yellow stuff, and it’s funny because I have this plastic model of fat, and when I show it to people, their first reaction is like ew, that’s disgusting. We just have this whole image of what it is, but it’s doing so much more then just sitting there as this greasy, yellow substance. It actually produces hormones that our body depends on, and these are hormones, mostly only produced by fat. So you can think of fat as not just a reserve of calories, it’s an endocrine organ, like your adrenal cortex, it’s like your thyroid gland, it’s like any other endocrine organ we have. One of these hormones is leptin, and leptin has vast influence all over our body, I mean you’d be shocked at how much we defend on our fat for this hormone. Our brain size is linked to healthy fat, our brain size and the way we think, cognitive abilities even, is linked to an adequate supply of leptin which comes from fat. Our reproductive organs, particularly in women; if we get too low levels of fat, or if we have defective fat that’s not producing leptin, we can’t reproduce. Then there’s bones, bone strength is reliant on fat as well. Even wound healing, this was really interesting, that leptin binds within our veins and so people that have anorexia or, again, defective fat, they don’t heal as quickly. We’re just at the tip of this, I think leptin was really in the 90s when it came out, and we’re just discovering more and more how important it is in our body, and how much we’re dependent on our fat for good health. One of the things too is that leptin, because it does control our mind to some extent and it controls appetite, when we lose a lot of fat, like say 10% of our body weight, it has a big effect on us. Actually, our appetite will go through the roof, so leptin is released from fat cells, it goes into the blood, and it binds to the hypothalamus region of our brain, and there’s an appetite center there. So with lower levels of leptin after losing quite a bit of weight, we actually get very, very hungry, we’re driven to eat. So our fat in a way is controlling itself, it’s driving us to actually come back. It will also lower our metabolism, so skeletal muscle during exercise, 25% fewer calories is what we’ll end up using, and 15% fewer during rest. So overall, you need 22% fewer calories after you’ve lost about 10% of your weight or more, compared to someone who has never lost weight. So to make that a little clearer for people, if someone is 150 pounds and they’ve been at that weight naturally for a good part of life, compared to someone who has lost 20 pounds, who was 170 pounds and lost 20 pounds to get to 150 pounds; the person who has lost weight to get to 150 will have 22% fewer calories than someone who is naturally there, and that’s because of the effect of lowering leptin, and the reduction in metabolism we get. So a diet is not just for six months, this effect I just talked about, higher appetite and lower metabolism, it’s been studied for six years, it’s seemed to last for six years. I think it can even last longer, I’ve talked to some people who have lost weight and they say they still feel like this, they still have to eat a lot less. So don’t pick a diet for six months, pick a diet that you’re going to stay on for years and years, that you like. It works with you, works with your lifestyle, works with what you like to eat, and in having its effect, it’s helping you lose weight. Just knowing that I think has helped people a lot. I know my editor, when he read my manuscript for the book, he actually lost 15 pounds because he actually understood fat. He knew what was going on, he understood why he was hungry at night and all these other things, biochemically what fat was doing, and it’s just helped us all persist a little bit more.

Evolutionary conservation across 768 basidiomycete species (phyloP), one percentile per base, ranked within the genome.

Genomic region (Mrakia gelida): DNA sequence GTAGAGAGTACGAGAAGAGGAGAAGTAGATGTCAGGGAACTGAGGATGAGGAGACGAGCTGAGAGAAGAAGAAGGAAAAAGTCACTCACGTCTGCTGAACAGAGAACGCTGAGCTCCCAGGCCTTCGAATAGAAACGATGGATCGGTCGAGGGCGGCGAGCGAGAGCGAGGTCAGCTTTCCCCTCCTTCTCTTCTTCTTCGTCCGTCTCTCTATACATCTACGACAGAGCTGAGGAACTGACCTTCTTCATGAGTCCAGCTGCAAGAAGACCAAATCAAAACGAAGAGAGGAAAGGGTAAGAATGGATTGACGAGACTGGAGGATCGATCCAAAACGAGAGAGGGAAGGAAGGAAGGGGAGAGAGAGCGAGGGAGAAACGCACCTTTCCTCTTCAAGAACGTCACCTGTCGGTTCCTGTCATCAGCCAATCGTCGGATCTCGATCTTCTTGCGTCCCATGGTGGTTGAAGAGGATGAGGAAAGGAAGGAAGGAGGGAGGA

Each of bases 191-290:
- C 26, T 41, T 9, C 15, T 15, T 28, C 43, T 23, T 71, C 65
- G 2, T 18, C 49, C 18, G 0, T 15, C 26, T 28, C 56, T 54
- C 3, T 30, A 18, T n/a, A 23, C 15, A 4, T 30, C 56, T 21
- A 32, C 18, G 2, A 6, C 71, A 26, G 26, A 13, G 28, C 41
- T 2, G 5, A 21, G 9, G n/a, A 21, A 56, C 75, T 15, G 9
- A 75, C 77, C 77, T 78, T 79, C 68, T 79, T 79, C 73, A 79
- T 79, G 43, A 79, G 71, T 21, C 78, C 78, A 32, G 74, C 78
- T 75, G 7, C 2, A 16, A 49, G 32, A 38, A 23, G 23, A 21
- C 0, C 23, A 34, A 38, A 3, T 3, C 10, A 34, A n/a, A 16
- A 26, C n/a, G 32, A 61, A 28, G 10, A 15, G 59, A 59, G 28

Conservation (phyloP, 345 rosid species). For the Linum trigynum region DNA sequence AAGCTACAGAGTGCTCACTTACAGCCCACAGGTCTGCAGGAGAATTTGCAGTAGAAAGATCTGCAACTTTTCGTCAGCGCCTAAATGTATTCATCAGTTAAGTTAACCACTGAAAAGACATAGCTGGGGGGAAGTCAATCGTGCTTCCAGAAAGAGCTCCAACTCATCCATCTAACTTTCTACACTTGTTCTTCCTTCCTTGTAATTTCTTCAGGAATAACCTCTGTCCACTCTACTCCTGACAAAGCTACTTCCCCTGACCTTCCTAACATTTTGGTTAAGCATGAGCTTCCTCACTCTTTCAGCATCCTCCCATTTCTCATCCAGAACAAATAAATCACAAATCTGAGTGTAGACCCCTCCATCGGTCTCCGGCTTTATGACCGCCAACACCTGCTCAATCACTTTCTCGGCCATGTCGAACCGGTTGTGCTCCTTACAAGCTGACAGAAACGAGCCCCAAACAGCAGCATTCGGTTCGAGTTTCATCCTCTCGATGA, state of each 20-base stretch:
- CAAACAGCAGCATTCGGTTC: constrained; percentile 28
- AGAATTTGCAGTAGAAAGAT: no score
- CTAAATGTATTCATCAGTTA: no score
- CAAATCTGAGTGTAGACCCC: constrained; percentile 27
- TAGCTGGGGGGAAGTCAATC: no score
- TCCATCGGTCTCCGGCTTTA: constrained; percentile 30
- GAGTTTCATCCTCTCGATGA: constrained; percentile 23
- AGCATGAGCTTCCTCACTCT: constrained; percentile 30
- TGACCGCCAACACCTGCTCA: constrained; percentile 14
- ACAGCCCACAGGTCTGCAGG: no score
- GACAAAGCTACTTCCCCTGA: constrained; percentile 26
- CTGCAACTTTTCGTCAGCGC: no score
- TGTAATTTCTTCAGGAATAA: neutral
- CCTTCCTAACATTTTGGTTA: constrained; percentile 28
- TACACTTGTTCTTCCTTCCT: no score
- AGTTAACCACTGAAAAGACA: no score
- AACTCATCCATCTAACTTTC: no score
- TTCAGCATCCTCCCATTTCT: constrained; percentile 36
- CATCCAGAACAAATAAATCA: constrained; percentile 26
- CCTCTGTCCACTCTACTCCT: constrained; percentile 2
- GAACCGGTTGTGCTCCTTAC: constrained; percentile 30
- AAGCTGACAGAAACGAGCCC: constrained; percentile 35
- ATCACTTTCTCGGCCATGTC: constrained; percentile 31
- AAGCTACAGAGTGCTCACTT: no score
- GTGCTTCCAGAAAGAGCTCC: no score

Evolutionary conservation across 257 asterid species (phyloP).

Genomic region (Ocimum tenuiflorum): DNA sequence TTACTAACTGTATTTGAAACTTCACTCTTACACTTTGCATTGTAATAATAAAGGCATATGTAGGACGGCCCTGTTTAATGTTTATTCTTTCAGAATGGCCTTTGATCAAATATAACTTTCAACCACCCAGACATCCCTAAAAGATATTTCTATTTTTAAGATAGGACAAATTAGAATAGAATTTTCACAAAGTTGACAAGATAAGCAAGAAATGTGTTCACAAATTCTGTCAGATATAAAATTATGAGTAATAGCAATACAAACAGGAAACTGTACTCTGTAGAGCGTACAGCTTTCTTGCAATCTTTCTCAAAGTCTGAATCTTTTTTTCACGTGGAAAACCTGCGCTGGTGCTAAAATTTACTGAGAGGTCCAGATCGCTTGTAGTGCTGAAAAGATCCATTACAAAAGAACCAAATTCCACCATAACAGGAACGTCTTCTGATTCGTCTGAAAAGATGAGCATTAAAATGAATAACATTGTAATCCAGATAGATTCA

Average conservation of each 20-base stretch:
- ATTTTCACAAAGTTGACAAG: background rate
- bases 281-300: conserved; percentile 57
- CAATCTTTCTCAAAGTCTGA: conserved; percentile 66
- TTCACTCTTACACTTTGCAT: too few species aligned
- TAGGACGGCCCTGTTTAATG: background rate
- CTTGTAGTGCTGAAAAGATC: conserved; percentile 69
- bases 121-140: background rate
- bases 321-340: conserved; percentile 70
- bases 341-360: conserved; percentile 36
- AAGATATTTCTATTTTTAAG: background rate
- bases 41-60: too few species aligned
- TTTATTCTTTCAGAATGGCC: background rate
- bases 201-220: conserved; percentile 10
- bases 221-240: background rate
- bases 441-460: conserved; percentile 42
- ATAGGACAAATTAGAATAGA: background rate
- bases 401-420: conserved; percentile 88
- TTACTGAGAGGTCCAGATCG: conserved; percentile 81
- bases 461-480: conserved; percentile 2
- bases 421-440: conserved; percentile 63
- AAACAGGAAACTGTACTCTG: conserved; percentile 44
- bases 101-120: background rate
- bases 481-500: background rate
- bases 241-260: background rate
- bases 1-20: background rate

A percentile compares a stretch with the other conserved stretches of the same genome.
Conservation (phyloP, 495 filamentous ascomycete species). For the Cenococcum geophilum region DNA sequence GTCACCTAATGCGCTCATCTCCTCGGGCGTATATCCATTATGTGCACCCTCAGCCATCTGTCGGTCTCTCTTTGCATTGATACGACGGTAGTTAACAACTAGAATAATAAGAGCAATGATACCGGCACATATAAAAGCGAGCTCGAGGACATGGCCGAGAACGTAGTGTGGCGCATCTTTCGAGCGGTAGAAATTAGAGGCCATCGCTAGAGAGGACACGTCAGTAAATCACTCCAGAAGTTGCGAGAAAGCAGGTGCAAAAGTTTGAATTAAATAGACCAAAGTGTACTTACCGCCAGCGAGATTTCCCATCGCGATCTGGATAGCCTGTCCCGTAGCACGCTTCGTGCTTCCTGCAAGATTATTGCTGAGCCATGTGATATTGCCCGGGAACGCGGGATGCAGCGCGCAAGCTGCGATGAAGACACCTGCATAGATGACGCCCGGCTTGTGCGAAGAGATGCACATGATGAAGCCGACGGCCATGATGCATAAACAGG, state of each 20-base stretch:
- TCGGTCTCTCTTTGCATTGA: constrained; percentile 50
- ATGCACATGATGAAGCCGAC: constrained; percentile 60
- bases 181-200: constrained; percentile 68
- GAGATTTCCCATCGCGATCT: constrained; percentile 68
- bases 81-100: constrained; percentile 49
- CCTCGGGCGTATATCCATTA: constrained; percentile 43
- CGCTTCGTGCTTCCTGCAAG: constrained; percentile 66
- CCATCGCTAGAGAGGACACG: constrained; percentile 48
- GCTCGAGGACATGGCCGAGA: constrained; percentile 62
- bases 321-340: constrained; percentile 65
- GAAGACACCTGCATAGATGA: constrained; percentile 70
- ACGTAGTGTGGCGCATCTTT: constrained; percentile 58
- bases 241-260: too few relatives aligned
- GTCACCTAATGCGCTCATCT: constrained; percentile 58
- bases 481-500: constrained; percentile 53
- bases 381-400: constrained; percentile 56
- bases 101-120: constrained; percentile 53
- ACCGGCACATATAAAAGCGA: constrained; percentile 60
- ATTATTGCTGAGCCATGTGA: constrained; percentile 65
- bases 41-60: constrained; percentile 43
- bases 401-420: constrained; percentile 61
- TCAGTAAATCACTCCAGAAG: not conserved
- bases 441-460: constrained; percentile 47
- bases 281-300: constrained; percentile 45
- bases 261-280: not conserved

Tim: Dr. Tara, for our audience, of course they’re listening to the InForm Fitness Podcast